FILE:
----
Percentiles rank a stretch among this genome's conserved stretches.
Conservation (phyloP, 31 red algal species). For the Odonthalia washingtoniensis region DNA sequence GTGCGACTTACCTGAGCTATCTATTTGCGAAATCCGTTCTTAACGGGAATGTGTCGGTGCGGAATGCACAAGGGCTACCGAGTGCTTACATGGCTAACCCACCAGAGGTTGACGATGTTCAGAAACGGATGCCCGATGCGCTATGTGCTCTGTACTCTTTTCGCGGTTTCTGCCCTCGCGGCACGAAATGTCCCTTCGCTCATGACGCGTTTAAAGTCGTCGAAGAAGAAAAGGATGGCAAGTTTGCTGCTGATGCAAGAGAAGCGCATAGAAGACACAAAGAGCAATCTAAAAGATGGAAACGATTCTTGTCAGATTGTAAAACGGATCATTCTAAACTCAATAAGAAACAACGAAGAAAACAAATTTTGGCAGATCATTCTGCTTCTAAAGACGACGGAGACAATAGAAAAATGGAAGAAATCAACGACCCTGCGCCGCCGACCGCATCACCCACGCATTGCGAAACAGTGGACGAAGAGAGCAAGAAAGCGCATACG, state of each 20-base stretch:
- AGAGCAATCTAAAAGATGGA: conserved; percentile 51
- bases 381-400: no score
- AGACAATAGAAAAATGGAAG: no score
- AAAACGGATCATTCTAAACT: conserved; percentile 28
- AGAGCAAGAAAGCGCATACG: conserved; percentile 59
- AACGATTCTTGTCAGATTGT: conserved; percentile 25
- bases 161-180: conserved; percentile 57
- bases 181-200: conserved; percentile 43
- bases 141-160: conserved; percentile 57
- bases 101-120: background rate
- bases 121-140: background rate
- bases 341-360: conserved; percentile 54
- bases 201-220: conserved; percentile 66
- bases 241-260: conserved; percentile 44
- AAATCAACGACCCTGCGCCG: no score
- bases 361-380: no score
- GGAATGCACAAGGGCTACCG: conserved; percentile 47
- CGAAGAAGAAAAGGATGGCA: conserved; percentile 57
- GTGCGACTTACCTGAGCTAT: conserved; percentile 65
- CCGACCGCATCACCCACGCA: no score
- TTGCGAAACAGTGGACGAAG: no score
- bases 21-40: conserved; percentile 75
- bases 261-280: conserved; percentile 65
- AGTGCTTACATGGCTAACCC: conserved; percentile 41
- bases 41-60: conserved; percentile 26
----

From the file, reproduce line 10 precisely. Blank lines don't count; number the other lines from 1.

- bases 181-200: conserved; percentile 43